At OCS, Candidates must report in top shape. Anything less than a First Class PFT to begin training is unacceptable. Like Boot Camp, training is meant to increase in difficulty, but candidates can find themselves failing out if they do not perform at the same level as their peers. Training sessions at OCS are meant to push candidates to the absolute maximum and failing to meet standards can result in a candidate being sent home from training. Candidates will be faced with runs up to five miles, hikes over nine miles, and runs of an endurance course, each with a minimum metric each candidate must pass to graduate.

Leadership Responsibilities - Kind of the same, with exceptions.

At Boot Camp and OCS, men and women will be placed in leadership roles they have never been in before. At the smallest level, they will be fire team leaders, responsible for three to five of their peers. However, at the highest level, Recruits max out at Platoon Guide, but Candidates can be as senior as a Candidate Company Commander. This distinction means nothing to most, so to better describe this, it basically is a difference in responsibilities, duration, and feedback.


At Boot Camp, the Guide and other positions honestly have little responsibilities, can last a few minutes to the entire duration of training, and there is very little feedback or evaluations. At OCS though, things are much different. A Candidate who is put in a leadership position is responsible for keeping count of every person and piece of equipment under their charge. They are often appointed and in place for several days. And last, they will be evaluated by and SI and a commissioned officer in each role they fulfill. If they fail to perform, it could result in them being sent home from training.


Failure - Somewhat similar, but with starkly different consequences.

Unfortunately, sometimes people fail to meet the requirements to graduate from their training pipeline. We won't get into all the reasons a Recruit or Candidate could fail, but we will touch on the most common situation: character, fitness, and drop on request.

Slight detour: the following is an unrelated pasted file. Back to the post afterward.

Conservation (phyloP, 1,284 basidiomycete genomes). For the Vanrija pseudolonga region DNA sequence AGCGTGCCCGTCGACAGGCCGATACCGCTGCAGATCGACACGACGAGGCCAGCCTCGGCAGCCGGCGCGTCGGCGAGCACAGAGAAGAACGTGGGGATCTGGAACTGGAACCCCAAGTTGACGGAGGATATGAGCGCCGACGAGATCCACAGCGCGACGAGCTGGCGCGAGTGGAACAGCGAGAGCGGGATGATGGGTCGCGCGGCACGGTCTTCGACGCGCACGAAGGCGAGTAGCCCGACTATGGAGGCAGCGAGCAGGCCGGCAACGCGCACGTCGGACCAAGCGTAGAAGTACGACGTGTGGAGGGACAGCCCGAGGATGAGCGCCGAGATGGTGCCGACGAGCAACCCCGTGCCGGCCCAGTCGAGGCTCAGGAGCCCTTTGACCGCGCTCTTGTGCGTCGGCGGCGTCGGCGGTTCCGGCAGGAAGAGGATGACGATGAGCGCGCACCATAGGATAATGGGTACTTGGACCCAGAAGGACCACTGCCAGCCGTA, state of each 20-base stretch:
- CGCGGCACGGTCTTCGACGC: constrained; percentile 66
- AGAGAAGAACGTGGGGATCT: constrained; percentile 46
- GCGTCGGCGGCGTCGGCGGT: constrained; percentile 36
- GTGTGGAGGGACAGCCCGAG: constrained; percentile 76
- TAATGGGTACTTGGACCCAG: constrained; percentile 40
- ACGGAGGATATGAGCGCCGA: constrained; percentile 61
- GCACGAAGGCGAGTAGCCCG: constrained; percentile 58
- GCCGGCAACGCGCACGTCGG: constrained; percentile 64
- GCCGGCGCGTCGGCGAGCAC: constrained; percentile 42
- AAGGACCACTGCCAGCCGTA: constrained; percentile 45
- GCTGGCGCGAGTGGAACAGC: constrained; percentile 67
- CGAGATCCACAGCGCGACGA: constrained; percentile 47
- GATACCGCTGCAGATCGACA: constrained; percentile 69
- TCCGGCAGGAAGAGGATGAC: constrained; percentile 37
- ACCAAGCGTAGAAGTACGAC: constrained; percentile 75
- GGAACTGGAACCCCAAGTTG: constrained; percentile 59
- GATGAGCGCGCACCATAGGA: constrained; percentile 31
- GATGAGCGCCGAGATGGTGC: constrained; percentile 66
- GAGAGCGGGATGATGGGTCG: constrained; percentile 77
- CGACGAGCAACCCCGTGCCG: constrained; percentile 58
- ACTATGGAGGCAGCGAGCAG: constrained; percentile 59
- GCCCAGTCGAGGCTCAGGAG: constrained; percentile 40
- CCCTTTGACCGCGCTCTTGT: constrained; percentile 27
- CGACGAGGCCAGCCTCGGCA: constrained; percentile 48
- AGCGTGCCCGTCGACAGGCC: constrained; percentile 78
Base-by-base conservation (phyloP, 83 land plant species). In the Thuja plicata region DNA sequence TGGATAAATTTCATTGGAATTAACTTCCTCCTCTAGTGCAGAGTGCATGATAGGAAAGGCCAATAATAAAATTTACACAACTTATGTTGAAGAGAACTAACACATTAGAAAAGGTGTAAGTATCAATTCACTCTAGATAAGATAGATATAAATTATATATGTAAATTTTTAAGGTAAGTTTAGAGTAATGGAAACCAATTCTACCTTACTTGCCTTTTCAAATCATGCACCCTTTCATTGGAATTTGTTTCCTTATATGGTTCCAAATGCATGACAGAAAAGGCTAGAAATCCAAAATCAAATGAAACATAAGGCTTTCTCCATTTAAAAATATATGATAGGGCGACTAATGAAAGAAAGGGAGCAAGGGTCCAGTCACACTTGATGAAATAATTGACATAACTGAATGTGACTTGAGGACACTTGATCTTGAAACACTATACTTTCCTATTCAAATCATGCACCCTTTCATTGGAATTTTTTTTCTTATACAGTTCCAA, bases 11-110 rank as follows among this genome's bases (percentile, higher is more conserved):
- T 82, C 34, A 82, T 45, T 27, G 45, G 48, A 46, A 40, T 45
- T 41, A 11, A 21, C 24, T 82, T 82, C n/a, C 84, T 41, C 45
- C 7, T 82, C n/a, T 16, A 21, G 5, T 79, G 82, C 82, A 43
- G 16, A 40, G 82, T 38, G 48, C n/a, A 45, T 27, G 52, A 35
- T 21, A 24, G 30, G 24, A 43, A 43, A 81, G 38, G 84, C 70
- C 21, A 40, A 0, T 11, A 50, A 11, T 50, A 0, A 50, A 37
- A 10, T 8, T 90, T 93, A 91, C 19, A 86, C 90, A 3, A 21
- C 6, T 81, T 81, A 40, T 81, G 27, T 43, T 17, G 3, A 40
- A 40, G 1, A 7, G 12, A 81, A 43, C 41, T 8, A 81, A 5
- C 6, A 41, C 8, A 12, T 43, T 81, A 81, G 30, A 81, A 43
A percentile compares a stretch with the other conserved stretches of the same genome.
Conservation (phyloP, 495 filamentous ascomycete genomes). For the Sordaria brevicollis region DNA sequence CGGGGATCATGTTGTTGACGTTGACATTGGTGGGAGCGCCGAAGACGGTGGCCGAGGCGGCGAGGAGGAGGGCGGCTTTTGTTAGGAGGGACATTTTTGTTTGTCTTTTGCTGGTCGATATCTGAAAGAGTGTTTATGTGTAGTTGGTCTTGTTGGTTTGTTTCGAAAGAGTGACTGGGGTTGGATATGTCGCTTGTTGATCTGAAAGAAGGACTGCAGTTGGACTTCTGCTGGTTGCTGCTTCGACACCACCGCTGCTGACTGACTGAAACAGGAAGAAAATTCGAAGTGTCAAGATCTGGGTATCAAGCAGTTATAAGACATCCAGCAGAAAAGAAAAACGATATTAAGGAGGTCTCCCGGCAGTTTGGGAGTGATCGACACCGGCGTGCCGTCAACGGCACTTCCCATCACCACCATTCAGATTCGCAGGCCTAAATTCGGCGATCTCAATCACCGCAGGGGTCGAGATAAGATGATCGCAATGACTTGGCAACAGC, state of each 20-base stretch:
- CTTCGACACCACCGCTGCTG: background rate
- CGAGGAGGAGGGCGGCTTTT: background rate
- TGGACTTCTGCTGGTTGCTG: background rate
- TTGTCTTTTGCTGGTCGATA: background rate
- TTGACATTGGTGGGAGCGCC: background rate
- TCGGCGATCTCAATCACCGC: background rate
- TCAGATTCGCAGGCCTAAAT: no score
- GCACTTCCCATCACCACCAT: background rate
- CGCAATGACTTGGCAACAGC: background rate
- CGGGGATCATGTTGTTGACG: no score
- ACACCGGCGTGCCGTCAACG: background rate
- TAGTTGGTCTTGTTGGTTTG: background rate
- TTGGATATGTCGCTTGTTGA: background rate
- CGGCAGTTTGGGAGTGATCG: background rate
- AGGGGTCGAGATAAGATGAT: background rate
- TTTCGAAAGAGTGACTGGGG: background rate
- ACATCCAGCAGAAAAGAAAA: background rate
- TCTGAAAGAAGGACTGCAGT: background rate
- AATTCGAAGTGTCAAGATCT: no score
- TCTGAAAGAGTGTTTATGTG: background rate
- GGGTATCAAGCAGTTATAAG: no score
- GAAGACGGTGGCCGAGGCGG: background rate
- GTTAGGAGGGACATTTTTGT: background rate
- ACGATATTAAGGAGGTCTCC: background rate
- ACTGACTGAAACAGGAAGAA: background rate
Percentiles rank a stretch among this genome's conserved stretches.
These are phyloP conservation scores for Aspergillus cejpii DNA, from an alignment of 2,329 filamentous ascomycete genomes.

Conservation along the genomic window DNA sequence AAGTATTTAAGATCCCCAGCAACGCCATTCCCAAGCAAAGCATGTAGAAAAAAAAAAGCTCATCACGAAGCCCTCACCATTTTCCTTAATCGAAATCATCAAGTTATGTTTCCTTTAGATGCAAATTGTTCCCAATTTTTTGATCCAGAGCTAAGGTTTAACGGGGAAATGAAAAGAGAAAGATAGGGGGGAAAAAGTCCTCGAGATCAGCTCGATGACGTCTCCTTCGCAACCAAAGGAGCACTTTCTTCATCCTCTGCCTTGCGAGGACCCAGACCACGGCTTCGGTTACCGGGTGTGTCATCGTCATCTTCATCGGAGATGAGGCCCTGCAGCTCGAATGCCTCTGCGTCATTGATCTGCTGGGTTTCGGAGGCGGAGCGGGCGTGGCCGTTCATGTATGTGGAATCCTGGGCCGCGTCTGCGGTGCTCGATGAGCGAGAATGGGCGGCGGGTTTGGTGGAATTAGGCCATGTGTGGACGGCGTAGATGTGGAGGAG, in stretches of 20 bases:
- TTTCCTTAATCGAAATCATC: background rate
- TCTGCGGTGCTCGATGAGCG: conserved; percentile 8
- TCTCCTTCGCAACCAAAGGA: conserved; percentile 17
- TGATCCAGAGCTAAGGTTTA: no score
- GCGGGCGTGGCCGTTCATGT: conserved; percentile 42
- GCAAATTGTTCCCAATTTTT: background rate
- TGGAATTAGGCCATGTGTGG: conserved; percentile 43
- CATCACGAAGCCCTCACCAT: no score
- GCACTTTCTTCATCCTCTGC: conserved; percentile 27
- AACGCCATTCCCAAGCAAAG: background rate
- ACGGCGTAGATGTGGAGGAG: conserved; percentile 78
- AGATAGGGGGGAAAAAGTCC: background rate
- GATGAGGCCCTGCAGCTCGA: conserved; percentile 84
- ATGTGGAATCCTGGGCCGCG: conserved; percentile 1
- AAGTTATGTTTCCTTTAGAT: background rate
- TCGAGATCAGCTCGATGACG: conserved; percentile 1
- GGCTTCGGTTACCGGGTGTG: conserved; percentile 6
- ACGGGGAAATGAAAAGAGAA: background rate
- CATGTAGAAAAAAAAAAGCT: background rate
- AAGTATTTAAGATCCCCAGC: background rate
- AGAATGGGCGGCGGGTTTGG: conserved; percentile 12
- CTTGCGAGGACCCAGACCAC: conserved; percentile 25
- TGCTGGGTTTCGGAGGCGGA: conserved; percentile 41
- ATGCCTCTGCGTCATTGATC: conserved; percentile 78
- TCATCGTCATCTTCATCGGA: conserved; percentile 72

Character. Some people just lack the core values of what it means to be a Marine. Many things fit into the category of an individual who fails due to a lack of character. Lying, use of racial slurs, theft, disrespect towards others, all examples of lacking character to become a U.S. Marine. Instances of each will at minimum end with a drop from your training company. For Candidates, they will be sent home, and they will have to reapply for OCS. For Recruits, they could be dropped a few weeks back or sent home. We have personally seen recruits finish the Crucible and be dropped the week of graduation.

Fitness. If you can't keep up in physical fitness, you can't be a Marine. As we have discussed earlier in the article, there are a specific set of fitness events one must pass to be a Marine. PFT and CFT are common to both training pipelines. OCS, however, also requires candidates to pass a scored endurance course, obstacle course, and conditioning hike. Recruits who fail may be moved to a conditioning platoon to work on the event they are struggling with, recycled to another company, or sent home if they have exhausted their opportunities to pass. Candidates who fail are often given a second chance to pass an event, but if they fail again, they are sent home. They may be given a later opportunity to return for another session, but many never return.

Drop on Request. Really, this just means quitting. Not really a thing at boot camp, but it does happen. Sometimes, Recruits just realize this isn't for them, so they will be processed out of the Marine Corps and given a ticket home. Some will later choose to try again, something they will have to work closely with their recruiter to do. At OCS however, the story is a little different. After a short period, candidates can choose to leave on their own accord. Why the difference? You wouldn't want someone who isn't committed to the Corps to lead Marines. If you don't want to be at OCS, you can go home. Those who quit from OCS have very slim chances of being readmitted to OCS.


Well, there you have it. A small comparison of Boot Camp and OCS. Though not an exhaustive comparison, we do hope you've seen some things that correspond to both, and other things that separate the two training pipelines.

Have more questions about the differences between boot camp and OCS? Hit us up on Facebook or Instagram. You can also send us an email at beforethecorps@gmail.com.